[0019] FIGS. 14-16 are graphical representations of determining branch metrics from error terms in accordance with the present invention;

[0020]FIG. 17 is a schematic block diagram of an OFDM (orthogonal frequency division multiplex) decoding apparatus; and

[0021]FIG. 18 is a logic diagram of a method for decoding OFDM signals in accordance with the present invention.

DETAILED DESCRIPTION OF THE INVENTION

[0022] Generally, the present invention provides a method and apparatus for decoding baseband orthogonal frequency division multiplex (OFDM) signals. Such a method and apparatus include processing that begins by slicing each sub-carrier signal of the OFDM signal into a plurality of error terms. The particular number of error terms generated for each sub-carrier signal depends on the constellation size of the data being carried by each of the sub-carrier signals. The error terms for each sub-carrier signal corresponds to the nearest constellation point having a zero or one in the I or Q direction. By generating the error terms in this manner, a significantly less number of error terms are needed for 16 QAM and 64 QAM modulation schemes to accurately recapture the data.

[0023] The process continues by grouping individual error terms of the plurality of error terms for each sub-carrier signal to produce a plurality of error terms. As such, the error terms associated with a particular sub-carrier are grouped into the error term groups. The processing then continues by de-interleaving each of the plurality of error term groups to produce a corresponding plurality of de-interleaved error term groups. The processing then continues by interpreting the plurality of de-interleaved error term groups to produce a plurality of data values, each of the data values corresponds to data encoded within each of the sub-carrier signals. With such a method and apparatus, substantially less error terms are generated to accurately recapture encoded data. As such, the processing resources and complexity of the slicing circuitry is reduced thereby improving efficiency and reducing the cost of integrated circuits containing such radio receivers.

[0024] The present invention can be more fully described with reference to FIGS. 1-18. FIG. 1 illustrates a schematic block diagram of a radio receiver 10 that includes a low noise amplifier 12, mixing module 14 and a baseband processor 15. The baseband processor 15 includes a timing module 16, fast-fourier-transform (FFT) module 18, frequency equalizing (FEQ) module 20, a plurality of soft slicing modules 22-26, a de-interleaving module 28, and a decoding module 30. Each of these components may be implemented as discrete integrated circuits, all within one integrated circuit or any combination thereof.

[0025] In operation, the low noise amplifier 12 receives an orthogonal frequency division multiplex (OFDM) signal 32. The OFDM signal 32 corresponds to a channel of data within an RF channel spectrum. With reference to FIGS. 2 and 3, an RF channel spectrum for an IEEE802.11a compliant system includes a plurality of channels (channel No. 1 through channel No. N). Each of these channels is centered at a carrier frequency that may be in the range of 5.15-5.35 gigahertz and 5.725-5.825 gigahertz. FIG. 3 illustrates the frequency components of a single channel of the plurality of channels shown in FIG. 2. As shown, the channel 60 is approximately 20 megahertz wide and includes a plurality of sub-carrier 62 (e.g., 64 sub-carriers). Each sub-carrier is a unique sinusoidal signal having a particular amplitude and phase offset that represents encoded data. Each of the sub-carriers is spaced by approximately 312.5 kilohertz.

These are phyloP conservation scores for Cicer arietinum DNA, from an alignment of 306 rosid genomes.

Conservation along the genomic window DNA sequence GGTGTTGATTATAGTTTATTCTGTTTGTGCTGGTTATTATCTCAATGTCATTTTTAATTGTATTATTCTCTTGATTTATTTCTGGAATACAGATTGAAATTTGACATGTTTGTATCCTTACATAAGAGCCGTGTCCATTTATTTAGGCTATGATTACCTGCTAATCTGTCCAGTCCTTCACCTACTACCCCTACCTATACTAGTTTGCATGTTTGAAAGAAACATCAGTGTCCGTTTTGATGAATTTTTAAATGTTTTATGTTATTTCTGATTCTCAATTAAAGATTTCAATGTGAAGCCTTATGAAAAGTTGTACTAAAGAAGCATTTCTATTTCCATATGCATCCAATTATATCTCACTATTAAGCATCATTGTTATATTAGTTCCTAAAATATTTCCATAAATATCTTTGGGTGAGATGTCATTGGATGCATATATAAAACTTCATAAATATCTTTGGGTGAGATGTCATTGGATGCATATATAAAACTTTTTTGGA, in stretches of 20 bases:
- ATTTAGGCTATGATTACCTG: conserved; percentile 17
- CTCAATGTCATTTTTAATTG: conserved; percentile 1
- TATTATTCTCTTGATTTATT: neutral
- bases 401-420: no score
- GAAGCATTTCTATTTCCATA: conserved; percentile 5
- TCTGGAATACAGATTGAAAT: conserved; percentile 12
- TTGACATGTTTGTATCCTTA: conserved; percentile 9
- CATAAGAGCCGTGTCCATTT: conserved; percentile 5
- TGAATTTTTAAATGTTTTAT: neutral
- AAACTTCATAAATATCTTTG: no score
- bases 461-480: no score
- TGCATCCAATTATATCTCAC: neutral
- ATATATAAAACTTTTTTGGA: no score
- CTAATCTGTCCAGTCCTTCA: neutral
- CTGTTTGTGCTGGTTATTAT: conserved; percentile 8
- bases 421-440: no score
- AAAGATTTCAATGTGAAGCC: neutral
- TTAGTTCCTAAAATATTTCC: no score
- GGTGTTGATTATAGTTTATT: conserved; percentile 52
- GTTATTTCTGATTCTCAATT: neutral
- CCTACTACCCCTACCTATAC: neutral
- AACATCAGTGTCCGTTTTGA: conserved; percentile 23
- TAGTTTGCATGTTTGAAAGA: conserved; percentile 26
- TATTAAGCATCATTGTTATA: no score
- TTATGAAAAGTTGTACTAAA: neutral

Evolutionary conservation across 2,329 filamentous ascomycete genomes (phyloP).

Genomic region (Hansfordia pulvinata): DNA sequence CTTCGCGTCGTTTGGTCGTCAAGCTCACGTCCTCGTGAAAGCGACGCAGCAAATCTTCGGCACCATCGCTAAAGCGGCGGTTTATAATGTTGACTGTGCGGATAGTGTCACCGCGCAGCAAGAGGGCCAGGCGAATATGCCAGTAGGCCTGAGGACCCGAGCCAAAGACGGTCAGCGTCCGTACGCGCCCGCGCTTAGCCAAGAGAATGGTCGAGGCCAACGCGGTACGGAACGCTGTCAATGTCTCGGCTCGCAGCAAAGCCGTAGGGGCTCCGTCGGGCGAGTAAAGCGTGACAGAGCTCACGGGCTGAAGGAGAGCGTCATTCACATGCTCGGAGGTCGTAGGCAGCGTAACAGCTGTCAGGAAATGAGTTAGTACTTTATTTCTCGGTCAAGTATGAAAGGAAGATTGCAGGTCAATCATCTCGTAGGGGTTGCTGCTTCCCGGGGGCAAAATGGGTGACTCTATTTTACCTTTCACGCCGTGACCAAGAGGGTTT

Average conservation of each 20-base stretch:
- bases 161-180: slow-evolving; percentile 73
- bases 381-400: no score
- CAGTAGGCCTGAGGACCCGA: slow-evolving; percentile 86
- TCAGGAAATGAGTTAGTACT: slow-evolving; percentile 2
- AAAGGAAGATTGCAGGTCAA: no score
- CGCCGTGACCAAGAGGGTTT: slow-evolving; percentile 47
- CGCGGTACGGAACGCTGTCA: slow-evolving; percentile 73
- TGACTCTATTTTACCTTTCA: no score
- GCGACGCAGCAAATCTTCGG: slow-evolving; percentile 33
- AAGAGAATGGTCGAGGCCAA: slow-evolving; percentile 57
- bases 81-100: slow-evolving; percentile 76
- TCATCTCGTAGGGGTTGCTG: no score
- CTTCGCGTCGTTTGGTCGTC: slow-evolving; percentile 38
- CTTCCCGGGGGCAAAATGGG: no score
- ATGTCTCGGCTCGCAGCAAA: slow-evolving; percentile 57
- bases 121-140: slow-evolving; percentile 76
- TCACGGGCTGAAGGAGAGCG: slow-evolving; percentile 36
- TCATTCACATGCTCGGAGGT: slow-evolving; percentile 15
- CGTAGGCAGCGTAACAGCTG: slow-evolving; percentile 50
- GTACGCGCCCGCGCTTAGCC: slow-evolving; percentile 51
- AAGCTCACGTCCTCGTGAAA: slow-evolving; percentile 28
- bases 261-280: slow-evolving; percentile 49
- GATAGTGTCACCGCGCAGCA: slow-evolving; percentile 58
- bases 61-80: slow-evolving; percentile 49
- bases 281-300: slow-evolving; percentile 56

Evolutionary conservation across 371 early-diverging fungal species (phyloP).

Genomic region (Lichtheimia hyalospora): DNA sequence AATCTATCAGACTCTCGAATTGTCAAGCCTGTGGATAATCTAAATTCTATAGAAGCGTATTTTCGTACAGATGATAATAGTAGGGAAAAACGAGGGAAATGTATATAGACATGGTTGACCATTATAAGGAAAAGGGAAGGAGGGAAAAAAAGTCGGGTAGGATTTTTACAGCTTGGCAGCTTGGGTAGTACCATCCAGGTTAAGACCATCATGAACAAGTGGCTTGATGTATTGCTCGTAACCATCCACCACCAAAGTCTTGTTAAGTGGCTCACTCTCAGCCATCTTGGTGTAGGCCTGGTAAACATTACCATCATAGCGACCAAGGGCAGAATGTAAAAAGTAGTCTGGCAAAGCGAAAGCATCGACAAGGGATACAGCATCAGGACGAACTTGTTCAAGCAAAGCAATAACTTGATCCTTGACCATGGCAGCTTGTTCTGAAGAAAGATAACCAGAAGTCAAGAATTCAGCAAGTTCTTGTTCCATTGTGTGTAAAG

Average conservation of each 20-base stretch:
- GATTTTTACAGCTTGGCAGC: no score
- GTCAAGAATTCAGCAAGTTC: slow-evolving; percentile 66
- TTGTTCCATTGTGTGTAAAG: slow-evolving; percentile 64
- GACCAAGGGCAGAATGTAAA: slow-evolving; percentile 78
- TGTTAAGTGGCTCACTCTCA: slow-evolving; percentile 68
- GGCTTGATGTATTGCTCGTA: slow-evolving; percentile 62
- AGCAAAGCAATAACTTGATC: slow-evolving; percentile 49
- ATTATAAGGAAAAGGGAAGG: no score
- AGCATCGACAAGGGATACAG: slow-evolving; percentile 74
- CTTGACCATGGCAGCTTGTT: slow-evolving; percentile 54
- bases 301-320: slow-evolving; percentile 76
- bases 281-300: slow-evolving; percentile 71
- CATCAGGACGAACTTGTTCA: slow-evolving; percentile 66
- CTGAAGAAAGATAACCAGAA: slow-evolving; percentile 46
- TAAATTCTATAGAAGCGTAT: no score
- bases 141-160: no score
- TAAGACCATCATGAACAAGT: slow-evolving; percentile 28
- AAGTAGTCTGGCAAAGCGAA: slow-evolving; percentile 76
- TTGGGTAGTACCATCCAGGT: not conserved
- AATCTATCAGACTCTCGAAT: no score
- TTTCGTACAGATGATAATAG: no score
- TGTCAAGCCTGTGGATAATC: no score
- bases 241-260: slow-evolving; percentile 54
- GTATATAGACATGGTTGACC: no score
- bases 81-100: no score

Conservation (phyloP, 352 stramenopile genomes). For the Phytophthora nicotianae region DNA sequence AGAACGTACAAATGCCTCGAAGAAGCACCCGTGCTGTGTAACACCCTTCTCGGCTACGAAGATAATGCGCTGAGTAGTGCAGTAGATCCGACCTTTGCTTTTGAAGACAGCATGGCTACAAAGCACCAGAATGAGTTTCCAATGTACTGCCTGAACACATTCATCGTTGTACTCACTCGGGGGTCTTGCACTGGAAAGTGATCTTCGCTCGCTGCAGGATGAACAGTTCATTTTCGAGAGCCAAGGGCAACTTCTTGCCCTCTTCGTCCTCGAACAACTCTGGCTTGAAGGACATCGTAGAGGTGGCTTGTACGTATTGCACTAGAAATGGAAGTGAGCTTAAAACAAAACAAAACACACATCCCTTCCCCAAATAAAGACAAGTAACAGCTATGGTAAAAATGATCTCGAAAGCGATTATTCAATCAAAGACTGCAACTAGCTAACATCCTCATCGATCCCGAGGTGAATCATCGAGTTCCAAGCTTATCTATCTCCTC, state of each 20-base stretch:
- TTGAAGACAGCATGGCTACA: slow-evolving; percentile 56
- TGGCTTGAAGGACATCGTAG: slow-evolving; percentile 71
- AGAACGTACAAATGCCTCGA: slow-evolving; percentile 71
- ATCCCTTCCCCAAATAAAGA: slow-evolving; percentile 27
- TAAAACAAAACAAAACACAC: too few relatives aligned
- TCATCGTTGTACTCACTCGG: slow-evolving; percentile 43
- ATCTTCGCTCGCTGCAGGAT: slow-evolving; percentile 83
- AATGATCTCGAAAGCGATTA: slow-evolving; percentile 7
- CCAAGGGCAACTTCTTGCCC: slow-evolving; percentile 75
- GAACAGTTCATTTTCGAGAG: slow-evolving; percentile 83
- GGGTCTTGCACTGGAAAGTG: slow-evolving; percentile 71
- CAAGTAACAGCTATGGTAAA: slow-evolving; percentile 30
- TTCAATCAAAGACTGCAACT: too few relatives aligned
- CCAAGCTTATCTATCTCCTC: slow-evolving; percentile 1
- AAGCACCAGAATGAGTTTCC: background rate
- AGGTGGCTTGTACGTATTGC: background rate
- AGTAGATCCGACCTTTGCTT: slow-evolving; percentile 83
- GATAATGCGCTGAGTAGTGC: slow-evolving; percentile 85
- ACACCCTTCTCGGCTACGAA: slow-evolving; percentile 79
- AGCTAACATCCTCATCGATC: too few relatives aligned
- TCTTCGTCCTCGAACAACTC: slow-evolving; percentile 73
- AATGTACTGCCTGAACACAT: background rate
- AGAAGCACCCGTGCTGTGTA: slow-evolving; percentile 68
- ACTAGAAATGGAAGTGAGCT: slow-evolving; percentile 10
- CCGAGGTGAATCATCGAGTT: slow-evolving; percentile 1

[0026] Returning to the discussion of FIG. 1, the low noise amplifier 12 amplifies the OFDM signal 32, which may be as described with referenced to FIGS. 2 and 3, to produce an amplified OFDM signal 34. The mixing module 14 mixes the OFDM signal 34 with a local oscillation 50 to produce a baseband signal 36. The mixing module may include one or more intermediate frequency stages wherein the local oscillation 50 corresponds to an intermediate frequency or the RF frequency. The resulting baseband signal 36 is a composite of sine waves, where each sine wave corresponds to a sub-carrier 62 of the OFDM signal 34.

[0027] The timing module 16 receives the baseband signal 36 and converts it into a plurality of digital baseband signals 38. In essence, the timing module 16 converts the baseband sine waves into time domain digital I and Q components, which correspond to magnitudes and phases of the corresponding sine waves. The result is a digital baseband signal that includes a digital time domain I and Q component for each subcarrier.

[0028] The FFT module 18 receives the digital baseband signals 38 and converts the time domain I and Q components of each sub-carrier into frequency domain I and Q components. The resultant is a plurality of bins of I and Q components 40. Each bin corresponds to the frequency domain representation of a sub-carrier of the OFDM channel. For an IEEE 802.11a compliant system, the FFT module 18 outputs 64 bins of I and Q components, each bin corresponding to one of the 64 sub-carriers of the OFDM channel.